Biologists used to view RNA as a lowly messenger — the molecule that carries information from DNA to the protein-building centers of the cell. But discoveries since the early 1980s have shown that RNA can do much more. In addition to carrying genetic information, RNA can fold up into a complex structure that catalyzes a chemical reaction or binds another molecule, linking up with it in a way that allows the other molecule to be identified, activated, or deactivated.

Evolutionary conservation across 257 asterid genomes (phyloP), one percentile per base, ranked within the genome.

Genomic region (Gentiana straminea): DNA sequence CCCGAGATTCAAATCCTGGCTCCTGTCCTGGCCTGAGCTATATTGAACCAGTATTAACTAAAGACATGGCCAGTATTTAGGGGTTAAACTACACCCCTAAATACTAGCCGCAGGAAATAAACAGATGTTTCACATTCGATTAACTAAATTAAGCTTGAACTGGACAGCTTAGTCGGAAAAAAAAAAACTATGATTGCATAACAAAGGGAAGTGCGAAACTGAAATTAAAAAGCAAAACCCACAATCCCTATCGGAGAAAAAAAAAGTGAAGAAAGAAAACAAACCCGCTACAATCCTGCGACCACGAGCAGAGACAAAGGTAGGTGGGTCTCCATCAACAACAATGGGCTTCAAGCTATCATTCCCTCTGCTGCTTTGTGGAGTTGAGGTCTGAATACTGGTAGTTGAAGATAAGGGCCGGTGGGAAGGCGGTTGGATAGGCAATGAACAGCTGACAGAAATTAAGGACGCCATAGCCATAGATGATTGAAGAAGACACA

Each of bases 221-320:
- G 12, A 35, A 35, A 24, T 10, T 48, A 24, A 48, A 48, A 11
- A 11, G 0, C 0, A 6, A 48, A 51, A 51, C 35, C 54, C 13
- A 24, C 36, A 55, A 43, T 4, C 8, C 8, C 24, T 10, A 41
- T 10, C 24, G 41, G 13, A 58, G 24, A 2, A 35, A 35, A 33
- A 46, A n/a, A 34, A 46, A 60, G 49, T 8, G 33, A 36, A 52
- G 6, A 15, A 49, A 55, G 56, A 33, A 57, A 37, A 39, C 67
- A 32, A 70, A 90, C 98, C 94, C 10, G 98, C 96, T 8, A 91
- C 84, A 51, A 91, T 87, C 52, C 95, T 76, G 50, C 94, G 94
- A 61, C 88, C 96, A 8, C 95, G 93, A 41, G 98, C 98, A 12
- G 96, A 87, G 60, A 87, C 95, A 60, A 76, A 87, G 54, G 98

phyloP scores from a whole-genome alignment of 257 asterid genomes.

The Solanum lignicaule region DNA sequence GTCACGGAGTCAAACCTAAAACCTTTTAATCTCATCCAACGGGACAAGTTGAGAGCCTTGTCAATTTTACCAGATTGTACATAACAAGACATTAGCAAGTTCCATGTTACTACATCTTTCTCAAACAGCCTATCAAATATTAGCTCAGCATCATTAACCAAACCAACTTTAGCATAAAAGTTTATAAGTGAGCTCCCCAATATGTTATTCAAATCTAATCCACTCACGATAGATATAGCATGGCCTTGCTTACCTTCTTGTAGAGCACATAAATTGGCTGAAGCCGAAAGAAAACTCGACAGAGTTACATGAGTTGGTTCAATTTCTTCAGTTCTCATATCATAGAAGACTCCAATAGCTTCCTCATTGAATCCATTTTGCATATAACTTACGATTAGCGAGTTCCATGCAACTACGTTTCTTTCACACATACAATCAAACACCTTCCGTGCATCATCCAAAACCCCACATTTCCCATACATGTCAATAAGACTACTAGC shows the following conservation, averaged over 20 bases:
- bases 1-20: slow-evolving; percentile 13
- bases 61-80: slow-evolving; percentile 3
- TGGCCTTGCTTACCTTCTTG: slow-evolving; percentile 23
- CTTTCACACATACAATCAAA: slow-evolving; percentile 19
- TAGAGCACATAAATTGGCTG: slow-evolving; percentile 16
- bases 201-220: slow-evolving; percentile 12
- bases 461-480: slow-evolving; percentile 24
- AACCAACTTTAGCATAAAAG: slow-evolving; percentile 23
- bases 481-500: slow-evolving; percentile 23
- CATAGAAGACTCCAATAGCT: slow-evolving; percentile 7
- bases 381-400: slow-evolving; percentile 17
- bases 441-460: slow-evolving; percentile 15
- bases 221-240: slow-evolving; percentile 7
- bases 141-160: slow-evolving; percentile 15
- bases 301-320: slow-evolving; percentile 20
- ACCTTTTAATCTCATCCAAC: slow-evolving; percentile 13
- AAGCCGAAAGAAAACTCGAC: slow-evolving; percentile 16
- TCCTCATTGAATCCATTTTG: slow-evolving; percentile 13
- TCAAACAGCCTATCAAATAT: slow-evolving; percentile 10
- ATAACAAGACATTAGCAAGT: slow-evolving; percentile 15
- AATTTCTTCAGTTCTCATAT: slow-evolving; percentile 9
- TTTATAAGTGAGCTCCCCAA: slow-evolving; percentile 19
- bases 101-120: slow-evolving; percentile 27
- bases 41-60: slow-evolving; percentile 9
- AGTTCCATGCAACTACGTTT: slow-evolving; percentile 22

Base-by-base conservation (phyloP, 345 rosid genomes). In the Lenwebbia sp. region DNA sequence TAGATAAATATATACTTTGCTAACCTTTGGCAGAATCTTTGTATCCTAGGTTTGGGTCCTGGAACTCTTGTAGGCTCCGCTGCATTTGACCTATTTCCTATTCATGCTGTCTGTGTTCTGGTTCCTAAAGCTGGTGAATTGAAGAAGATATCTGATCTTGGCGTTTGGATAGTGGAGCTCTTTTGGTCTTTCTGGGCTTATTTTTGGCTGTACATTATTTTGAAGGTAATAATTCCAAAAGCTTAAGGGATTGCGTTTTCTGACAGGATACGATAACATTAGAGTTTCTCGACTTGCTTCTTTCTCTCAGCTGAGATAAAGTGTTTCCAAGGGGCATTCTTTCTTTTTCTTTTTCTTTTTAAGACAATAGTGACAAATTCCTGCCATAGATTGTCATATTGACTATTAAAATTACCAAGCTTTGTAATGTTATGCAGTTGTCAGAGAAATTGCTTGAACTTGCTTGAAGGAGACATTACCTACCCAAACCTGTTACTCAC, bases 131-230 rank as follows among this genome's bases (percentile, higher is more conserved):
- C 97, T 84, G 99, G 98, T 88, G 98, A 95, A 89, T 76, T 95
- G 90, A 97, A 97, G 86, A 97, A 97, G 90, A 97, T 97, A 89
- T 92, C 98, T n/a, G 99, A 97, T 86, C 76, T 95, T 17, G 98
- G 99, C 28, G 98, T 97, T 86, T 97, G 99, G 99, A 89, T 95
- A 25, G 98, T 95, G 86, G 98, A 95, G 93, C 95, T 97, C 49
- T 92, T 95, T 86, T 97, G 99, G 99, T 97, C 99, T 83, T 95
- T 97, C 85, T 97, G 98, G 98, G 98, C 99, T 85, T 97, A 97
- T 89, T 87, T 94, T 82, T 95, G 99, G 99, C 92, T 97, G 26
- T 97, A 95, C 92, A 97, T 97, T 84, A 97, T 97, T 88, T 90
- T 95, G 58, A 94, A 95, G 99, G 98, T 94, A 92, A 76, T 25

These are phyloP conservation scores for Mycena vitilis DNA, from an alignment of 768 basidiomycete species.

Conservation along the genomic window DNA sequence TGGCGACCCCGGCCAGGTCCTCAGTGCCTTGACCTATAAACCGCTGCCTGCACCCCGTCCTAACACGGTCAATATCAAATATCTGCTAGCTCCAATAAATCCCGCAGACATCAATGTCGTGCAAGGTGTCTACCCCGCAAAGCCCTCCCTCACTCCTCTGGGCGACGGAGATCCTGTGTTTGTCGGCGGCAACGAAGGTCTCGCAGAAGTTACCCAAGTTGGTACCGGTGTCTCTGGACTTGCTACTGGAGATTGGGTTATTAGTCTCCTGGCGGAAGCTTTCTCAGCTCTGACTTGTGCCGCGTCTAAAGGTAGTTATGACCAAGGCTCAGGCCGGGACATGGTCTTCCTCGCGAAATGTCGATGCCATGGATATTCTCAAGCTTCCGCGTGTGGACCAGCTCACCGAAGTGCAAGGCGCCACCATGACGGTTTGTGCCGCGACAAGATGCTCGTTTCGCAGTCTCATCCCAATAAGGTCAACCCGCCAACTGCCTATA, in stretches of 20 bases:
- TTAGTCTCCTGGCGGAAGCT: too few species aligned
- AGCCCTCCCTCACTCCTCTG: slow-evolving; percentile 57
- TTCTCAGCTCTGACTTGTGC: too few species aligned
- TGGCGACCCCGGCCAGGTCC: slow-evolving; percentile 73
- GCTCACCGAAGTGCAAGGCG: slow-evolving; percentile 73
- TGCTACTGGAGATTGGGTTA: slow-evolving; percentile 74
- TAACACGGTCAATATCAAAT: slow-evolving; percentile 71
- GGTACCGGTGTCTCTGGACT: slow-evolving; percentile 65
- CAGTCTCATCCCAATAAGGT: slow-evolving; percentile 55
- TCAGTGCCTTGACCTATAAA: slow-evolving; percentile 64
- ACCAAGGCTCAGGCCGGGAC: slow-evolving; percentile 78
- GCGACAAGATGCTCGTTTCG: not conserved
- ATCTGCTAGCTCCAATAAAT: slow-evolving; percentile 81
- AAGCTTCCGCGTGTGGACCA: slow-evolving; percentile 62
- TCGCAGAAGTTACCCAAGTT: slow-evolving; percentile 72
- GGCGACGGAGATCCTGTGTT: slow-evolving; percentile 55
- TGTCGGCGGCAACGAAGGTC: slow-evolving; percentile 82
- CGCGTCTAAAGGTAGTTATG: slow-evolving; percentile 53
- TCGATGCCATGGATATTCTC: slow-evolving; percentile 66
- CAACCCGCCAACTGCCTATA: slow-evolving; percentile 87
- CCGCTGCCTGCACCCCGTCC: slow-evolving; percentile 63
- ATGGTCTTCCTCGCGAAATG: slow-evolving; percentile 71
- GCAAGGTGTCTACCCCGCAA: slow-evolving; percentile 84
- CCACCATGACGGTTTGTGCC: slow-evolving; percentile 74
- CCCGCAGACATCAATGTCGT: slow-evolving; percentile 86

A key step in the origin of life was the evolution of a molecule that could copy itself. Once it was discovered that RNA could both carry information and cause chemical reactions (like those that would be required to copy a molecule), RNA became the prime suspect for the earliest self-replicating molecule. In fact, biologists hypothesize that early in life’s history, RNA occupied center stage and performed most jobs in the cell, storing genetic information, copying itself, and performing basic metabolic functions. This is the “RNA world” hypothesis. Today, these jobs are performed by many different sorts of molecules (DNA, RNA, and proteins, mostly), but in the RNA world, RNA did it all.
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